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Electrically Conducting Nanomaterials Filter for Point-of-Use Water Disinfection

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Funding Year: 2011

Research Areas: Freshwater

Regions: North America

The goal of this project is to investigate the feasibility of developing an ultra-fast, low-cost portable filter that removes bacteria and other pathogens from drinking water.

Worldwide, more than one billion people lack reliable access to clean water. Disinfection, the last barrier against contaminated pathogens in drinking water, is critical for ensuring public health. Commonly used water treatment methods such as mechanical separation, chemical disinfection and UV disinfection are limited by low treatment speed, high energy consumption, harmful byproducts, expense and other factors.

Nanomaterials offer a new simple way to disinfect the pathogens for point-of-use at high speed and low cost. This project will study the effectiveness of these filters against all kinds of environmentally relevant pathogens such as bacteria, virus, protozoa and helminthes. Researchers will study the disinfection mechanisms driven by electricity and tailor the filters with the most effectiveness against the real contaminated water in the environment.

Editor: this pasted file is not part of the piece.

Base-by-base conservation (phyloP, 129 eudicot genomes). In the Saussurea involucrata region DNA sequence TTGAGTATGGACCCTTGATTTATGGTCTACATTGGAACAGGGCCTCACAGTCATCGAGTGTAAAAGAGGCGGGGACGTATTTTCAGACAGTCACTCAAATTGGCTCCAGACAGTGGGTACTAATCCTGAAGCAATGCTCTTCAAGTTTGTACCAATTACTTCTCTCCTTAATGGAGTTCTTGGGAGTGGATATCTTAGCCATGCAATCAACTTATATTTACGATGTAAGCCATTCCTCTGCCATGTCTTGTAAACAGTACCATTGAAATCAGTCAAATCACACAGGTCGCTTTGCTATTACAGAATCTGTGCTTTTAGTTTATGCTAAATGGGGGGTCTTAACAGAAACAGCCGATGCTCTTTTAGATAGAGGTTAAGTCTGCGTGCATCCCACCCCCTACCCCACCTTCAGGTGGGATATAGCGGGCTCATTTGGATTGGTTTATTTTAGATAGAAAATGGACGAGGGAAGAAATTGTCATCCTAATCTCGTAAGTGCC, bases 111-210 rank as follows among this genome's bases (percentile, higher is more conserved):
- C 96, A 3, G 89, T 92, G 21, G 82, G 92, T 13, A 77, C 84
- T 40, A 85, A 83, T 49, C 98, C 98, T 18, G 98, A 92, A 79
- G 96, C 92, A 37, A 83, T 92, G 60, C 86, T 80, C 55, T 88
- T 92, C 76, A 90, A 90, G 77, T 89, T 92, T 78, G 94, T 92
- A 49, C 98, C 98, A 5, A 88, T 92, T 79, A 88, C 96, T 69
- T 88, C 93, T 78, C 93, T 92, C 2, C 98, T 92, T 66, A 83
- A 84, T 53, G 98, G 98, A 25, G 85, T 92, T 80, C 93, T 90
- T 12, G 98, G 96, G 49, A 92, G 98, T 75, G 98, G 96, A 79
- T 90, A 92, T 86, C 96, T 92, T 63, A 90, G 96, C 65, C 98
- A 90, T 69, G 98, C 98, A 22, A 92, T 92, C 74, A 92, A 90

Learn more about the Environmental Venture Projects grant program and other funded projects.

Principal Investigators:

Yi Cui, Professor of Materials Science and Engineering, of Photon Science, Senior Fellow at the Precourt Institute for Energy and Professor, by courtesy, of chemistry

Alexandria Boehm, Professor of Civil and Environmental Engineering and Senior Fellow at the Woods Institute for the Environment

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